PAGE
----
Meade Heights Elementary opening delayed some more Students to get days off while supplies are moved

September 04, 1997|By Elaine Tassy | Elaine Tassy,SUN STAFF

The county school board learned yesterday that the delay in the opening of the new $10 million Meade Heights Elementary School at Fort Meade will last a week longer than expected.

In addition to the delay caused by problems with installation of a sprinkler system that kept the school from opening on time Aug. 25, school officials have decided to give students nearly a week's vacation -- Sept. 18-24 -- while supplies, furnishings and classroom decorations are moved from the soon-to-be-vacated 1952 building into new quarters a short distance down Reece Road.

The old school will close at 12: 45 p.m. Sept. 17, and classes will resume at the new building the morning of Sept. 24. The former school building will be taken over by Fort Meade.

In all, six days of instruction will be lost for the move. The school closed two days early at the end of the last school year so that teachers could pack up their boxes, expecting to start two days late after a few days of unpacking.

But they ended up having to unpack some of those supplies to start school in the old building, then pack them up again in a few weeks.

The change in plans came as news yesterday to Pete Zahorodny, who heads the Citizen Advisory Committee for Meade Heights Elementary and is the father of a second-grader there. He said he had not heard anything about the change in dates from the school's principal, Scott Doran. "The last we heard was the 10th" of September, he said.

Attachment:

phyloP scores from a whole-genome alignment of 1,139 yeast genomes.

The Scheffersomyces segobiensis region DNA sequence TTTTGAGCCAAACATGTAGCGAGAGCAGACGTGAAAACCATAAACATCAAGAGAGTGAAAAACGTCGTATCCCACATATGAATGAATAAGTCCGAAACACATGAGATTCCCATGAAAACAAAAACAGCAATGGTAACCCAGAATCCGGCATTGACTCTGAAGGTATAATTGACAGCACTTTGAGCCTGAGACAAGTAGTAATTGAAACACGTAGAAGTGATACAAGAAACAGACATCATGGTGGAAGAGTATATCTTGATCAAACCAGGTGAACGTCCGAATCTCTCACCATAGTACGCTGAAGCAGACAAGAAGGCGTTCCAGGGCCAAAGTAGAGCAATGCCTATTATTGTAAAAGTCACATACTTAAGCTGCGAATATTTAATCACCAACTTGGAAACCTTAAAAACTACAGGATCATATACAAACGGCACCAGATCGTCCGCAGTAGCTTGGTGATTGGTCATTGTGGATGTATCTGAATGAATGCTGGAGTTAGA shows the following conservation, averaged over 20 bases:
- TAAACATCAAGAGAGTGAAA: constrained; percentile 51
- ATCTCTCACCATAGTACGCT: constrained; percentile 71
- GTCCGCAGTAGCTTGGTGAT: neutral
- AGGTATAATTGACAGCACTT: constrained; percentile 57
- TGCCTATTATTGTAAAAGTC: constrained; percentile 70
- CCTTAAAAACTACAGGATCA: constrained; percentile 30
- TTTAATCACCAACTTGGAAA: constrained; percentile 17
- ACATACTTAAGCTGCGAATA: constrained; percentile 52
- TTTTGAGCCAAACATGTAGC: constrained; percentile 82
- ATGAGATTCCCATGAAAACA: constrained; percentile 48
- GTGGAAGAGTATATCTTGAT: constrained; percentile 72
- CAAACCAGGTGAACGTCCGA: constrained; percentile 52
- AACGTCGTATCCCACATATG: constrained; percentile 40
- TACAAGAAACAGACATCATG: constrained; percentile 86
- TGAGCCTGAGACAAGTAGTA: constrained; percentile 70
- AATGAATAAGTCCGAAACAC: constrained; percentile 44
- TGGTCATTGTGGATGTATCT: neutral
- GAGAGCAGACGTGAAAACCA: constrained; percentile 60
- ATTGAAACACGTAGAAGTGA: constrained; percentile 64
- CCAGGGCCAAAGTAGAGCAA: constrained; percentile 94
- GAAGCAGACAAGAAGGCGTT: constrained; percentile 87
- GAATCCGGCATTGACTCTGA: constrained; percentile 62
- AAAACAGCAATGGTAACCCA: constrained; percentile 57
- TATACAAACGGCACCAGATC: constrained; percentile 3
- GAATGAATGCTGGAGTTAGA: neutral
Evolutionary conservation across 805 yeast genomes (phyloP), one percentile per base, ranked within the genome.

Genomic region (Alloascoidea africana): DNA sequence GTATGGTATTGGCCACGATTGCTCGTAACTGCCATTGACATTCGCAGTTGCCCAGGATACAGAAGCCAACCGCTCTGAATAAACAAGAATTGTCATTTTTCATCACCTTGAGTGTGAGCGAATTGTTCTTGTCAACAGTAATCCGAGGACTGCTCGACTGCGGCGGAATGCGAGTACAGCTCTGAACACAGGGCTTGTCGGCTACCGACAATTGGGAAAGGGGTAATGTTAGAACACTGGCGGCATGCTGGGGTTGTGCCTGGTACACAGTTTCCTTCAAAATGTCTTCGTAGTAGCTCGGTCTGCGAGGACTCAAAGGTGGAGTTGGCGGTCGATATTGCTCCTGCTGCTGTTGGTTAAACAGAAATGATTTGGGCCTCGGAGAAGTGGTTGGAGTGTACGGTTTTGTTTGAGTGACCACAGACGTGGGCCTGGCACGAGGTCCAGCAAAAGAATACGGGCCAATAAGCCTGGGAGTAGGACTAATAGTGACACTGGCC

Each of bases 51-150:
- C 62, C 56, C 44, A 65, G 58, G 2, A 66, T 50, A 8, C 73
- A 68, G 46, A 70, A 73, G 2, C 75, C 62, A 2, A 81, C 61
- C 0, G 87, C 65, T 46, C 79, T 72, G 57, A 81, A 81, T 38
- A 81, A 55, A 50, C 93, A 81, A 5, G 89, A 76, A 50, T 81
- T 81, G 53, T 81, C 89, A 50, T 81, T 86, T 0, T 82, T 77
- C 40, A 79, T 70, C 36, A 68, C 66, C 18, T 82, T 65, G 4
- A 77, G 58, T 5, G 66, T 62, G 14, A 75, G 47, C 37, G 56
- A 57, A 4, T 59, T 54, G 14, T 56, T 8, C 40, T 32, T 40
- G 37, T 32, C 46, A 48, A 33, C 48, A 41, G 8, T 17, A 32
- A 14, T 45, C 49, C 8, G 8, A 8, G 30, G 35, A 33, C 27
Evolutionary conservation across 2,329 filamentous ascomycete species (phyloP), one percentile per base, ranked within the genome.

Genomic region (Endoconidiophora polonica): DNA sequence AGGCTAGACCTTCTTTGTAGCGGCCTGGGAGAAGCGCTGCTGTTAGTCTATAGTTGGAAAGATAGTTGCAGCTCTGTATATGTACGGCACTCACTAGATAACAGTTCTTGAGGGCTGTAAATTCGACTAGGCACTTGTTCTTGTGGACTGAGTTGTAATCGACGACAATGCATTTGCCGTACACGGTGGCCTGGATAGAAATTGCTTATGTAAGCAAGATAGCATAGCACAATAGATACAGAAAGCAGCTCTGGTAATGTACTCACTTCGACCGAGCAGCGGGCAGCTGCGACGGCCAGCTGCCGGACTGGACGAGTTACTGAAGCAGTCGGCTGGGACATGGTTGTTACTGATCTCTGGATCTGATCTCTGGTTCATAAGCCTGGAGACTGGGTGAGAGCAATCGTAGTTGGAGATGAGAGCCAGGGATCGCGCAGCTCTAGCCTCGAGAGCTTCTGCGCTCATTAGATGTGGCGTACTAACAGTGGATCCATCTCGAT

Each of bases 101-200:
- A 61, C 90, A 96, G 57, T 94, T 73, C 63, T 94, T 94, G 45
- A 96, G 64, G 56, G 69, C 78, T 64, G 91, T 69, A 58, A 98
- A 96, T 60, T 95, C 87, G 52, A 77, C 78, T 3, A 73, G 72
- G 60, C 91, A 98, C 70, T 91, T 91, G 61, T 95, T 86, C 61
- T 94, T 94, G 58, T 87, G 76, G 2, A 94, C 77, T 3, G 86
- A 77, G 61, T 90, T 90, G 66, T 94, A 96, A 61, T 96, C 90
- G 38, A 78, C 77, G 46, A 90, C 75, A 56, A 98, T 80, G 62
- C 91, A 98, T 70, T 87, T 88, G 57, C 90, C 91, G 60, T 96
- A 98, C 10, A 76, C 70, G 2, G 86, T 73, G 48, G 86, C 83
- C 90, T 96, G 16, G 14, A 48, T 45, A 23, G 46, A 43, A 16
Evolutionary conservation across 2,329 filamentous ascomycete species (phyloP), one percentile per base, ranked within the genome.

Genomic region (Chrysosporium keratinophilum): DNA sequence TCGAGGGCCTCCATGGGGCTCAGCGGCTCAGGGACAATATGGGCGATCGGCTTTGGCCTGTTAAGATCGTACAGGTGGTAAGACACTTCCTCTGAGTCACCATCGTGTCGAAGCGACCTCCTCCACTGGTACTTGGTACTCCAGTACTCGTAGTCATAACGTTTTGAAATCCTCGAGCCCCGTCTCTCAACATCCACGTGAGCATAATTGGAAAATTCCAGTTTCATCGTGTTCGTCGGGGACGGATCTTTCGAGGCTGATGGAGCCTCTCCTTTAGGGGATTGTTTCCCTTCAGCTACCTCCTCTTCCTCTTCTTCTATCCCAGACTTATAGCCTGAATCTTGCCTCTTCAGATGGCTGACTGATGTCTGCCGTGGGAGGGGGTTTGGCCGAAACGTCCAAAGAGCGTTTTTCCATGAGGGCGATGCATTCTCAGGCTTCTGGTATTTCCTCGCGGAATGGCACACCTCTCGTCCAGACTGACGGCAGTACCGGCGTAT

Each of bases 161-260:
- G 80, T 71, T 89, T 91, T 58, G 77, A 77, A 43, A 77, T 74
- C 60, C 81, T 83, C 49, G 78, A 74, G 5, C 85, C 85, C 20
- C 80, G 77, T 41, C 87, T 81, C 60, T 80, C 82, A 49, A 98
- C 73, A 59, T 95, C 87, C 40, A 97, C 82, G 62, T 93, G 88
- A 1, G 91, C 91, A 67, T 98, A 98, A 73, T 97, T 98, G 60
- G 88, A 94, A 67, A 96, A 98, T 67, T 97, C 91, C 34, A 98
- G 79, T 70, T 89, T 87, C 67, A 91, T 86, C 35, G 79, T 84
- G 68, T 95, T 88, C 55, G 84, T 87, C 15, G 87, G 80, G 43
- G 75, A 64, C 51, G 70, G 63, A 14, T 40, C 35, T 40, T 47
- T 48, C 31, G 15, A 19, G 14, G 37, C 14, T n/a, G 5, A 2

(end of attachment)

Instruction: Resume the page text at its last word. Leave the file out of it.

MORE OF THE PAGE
"The new facility is going to be real nice, and it's worth the wait to get in there," he said, adding that the delay will be a hardship for some families. "I do know of some individuals who will have to get some day care -- I'm sure it will cost them money -- or they will have to take some vacation days from work," Zahorodny said. "Throughout the military area here, there are a lot of single mothers. It does become an inconvenience."

In other action, the school board approved a field trip that will take 50 to 60 Glen Burnie High School students to Canada in November.

Students who have completed first-year French are eligible to go to Quebec City and Montreal, which will cost $350 for bus transportation, four-to-a-room lodging and meals.

The students, chaperoned by parents and teachers, will visit museums, cathedrals and a French school, said Charles E. Day, who teaches French and is chairman of the foreign language department at Glen Burnie High.

The group will leave Nov. 21 and return Nov. 25. Because the students will be off the week of Thanksgiving, they will not miss any school, Day said, adding that the trip has been scheduled every other year for two decades.

The school board also approved a three-year, $1,671,600 state grant for Career Connections, a program that will introduce students to potential careers and is intended to help them make "a smooth transition" from school to career-oriented employment or further education, according to the school system.

The program would start at Annapolis, Arundel, Glen Burnie, Meade, North County, Northeast and Southern high schools and would be introduced later at the county's other five high schools.

Pub Date: 9/04/97

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